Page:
- Strokes, Power, Cadence, %Grade, Altitude, Position,
- Communicates with other ANT+ devices (which I didn’t test)
- Once you upload your data, at the GarminConnect.com website, you can name your routes, share them, and compare them to previous performances
- The data analysis experience was clean and intuitive there
- Personalized settings so I could share the watch with my wife who has her own settings
- Heart rate fabric feels wimpy and prone to stinking (compared to my durable 6 year old Nike HR monitor strap)
- Heart rate monitor does not work under water
- “Multisport” setting is not a convenient setting for a non-traditional triathlon sequence like DWYRMAN (i.e. bike-swim-bike-swim-bike-swim-bike-swim-bike-swim-run-bike)
- Menu/buttons are hard to navigate for a newbie—(Would it possible to engineer a Blackberry-like trackball or scroll-button? It could be a business opportunity for the sinking ship that is Blackberry’s maker, Research in Motion. Or maybe touchscreen is the way and RIM is just doomed.)
- Tough to read while riding the bike. The bike mount accessory (~$15) could be helpful but too timely to operate for a speedy race day transition. I’d rather just have a dedicated bike computer.
- The Mode button is difficult to push without simultaneously pushing the “Scroll up” button, which is the top secret button sequence that inconveniently locks all keys when you don’t want it to
- Can take several minutes to find a satellite connection
- Battery did not last the claimed 20 hours on a full charge
- The data experience at Garmin Connect was not a social experience like the experience at strava.com or trainingpeaks.com, which deserve their own review in a future blog.
My favorite feature is the accuracy of the swim workouts, whether lap swimming or open water. Everyone knows they need to do more open water swimming and we’d all love to look at something other than the black lane lines at the pool. The watch can also push you to swim faster than your previous workouts by setting up the Virtual Partner feature. This is where it stands out from all other Garmin watches.
My second favorite feature is the post-workout analysis. It’s so convenient that much of my training diary is basically written for me in a thorough and objective way. However, the analysis feature I was most hopeful for, but didn’t find, was a method of measuring and displaying the duration of time I spend in each heart rate zone. Even my low-frill heart rate monitor does as much. And that’s the most important metric I keep track of in my training diary. With the 910xt it would be possible to export the Garmin Connect data to an Excel spreadsheet and make the calculations myself, but it seems like an easy enough feature for Garmin to include in a future software update. Their inclusion of their “Training Effect” metric is a poor substitute that lacks the transparency and objectivity of a more thorough heart rate analysis.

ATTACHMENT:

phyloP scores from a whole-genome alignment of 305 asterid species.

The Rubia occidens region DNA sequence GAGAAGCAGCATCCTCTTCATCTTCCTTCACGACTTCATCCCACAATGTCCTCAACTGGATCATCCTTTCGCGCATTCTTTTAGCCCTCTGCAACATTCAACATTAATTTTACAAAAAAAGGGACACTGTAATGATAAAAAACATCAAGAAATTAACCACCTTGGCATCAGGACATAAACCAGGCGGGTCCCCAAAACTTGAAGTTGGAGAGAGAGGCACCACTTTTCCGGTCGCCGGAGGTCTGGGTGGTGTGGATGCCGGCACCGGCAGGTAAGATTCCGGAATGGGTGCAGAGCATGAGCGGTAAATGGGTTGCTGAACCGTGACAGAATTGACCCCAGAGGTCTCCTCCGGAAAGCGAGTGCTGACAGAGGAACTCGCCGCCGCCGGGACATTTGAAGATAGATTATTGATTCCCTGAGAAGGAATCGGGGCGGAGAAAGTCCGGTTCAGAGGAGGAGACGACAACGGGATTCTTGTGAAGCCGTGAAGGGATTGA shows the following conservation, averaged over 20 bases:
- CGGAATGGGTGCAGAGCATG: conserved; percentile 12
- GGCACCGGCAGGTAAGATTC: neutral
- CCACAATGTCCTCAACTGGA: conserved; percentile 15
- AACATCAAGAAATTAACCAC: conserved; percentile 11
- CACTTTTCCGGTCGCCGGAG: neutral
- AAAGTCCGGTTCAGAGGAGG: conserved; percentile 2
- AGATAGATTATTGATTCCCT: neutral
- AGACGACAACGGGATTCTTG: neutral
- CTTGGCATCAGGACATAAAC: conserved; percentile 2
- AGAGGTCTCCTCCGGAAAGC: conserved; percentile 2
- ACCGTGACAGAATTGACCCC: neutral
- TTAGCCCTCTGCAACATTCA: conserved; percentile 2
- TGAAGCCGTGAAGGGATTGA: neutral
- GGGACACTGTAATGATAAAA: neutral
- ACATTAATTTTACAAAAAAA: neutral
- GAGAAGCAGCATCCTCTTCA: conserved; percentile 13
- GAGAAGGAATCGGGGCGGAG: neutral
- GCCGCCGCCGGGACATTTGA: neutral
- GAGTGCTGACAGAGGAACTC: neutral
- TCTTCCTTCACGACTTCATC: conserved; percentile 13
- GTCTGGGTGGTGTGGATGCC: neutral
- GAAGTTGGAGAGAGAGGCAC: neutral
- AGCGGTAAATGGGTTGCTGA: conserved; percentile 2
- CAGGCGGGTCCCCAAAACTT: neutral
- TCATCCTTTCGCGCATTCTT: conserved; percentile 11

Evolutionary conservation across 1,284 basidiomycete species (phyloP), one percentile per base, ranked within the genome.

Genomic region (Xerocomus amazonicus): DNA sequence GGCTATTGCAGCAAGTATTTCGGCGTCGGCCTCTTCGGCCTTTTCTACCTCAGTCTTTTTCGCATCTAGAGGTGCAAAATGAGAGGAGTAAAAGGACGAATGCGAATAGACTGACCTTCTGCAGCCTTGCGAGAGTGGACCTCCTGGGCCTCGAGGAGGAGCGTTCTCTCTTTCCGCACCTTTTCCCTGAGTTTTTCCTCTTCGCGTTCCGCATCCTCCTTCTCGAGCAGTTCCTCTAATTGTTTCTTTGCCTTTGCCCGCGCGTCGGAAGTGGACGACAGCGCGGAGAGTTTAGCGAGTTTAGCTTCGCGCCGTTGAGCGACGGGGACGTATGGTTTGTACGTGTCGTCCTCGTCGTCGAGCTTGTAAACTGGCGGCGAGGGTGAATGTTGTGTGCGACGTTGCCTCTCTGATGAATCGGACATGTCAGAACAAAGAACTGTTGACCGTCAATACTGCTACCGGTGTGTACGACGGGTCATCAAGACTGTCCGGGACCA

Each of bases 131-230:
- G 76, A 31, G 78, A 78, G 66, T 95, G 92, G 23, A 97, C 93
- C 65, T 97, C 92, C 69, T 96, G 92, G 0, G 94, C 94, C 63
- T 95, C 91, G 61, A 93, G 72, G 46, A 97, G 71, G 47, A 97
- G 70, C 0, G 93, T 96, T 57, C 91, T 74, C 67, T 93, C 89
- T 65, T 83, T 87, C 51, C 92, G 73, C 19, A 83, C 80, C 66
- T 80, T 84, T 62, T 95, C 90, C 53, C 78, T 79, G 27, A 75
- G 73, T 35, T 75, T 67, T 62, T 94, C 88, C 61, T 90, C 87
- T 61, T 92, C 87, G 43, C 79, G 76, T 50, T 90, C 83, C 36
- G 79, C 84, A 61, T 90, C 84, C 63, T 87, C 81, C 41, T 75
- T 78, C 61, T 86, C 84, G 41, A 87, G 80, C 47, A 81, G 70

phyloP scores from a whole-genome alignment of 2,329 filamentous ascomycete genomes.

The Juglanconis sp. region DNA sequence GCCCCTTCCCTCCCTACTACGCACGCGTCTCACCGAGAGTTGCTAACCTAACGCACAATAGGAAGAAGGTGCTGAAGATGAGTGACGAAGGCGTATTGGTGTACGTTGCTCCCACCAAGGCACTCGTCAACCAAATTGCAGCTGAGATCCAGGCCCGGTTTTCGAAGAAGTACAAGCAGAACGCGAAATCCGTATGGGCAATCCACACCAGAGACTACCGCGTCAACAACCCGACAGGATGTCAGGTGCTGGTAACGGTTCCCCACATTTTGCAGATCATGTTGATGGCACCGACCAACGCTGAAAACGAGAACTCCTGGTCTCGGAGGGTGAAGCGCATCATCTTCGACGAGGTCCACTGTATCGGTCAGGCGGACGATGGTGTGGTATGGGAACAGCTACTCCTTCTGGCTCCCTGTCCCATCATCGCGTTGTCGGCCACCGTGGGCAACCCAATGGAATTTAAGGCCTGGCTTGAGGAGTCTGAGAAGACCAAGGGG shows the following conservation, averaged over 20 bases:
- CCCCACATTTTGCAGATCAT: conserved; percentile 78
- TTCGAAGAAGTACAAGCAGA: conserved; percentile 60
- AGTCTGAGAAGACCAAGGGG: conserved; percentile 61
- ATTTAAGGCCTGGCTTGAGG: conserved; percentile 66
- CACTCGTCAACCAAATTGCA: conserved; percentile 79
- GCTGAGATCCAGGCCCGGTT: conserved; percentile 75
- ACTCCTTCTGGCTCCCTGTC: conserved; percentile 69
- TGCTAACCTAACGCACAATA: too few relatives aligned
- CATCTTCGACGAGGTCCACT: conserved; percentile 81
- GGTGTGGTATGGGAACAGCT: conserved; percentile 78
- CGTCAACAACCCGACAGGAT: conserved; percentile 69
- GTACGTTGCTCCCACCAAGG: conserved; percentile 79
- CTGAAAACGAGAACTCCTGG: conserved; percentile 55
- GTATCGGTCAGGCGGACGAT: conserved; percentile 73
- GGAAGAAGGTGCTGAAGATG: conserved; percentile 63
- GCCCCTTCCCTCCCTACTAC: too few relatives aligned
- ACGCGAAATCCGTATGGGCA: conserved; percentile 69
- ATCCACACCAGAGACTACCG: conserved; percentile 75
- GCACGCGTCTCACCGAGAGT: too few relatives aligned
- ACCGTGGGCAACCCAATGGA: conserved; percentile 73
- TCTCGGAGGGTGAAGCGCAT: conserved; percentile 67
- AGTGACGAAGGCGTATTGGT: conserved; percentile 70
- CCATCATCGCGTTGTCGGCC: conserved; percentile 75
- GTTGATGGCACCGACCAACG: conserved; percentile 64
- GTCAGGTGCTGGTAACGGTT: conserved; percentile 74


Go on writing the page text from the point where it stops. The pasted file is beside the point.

After I conquered the initial software hurdles and figured out how to navigate the plethora of options, I really came to enjoy training with the 910xt. Then I made the mistake of letting my wife try it. She’s been hoarding it ever since.
We have been doing a lot of trail running this year in preparation for our first 50 mile race in Madison, Wisconsin, in September. She loves it so much, she just ordered the 910xt for herself, (since we have to give the demo watch back to Garmin, of course). Her rationale was that the battery life, unlike other Garmin models, would last long enough for the 50 miler cut-off time of 13 hours, which the other Gamin GPS watches would not. Also, since most of her training is on trails in Cincinnati parks, without the GPS it would be tough to measure distance and altitude, which are important metrics to her. All-in-all, my earlier excuse for holding out for a great “triathlon” watch is no longer valid. It’s even family-friendly.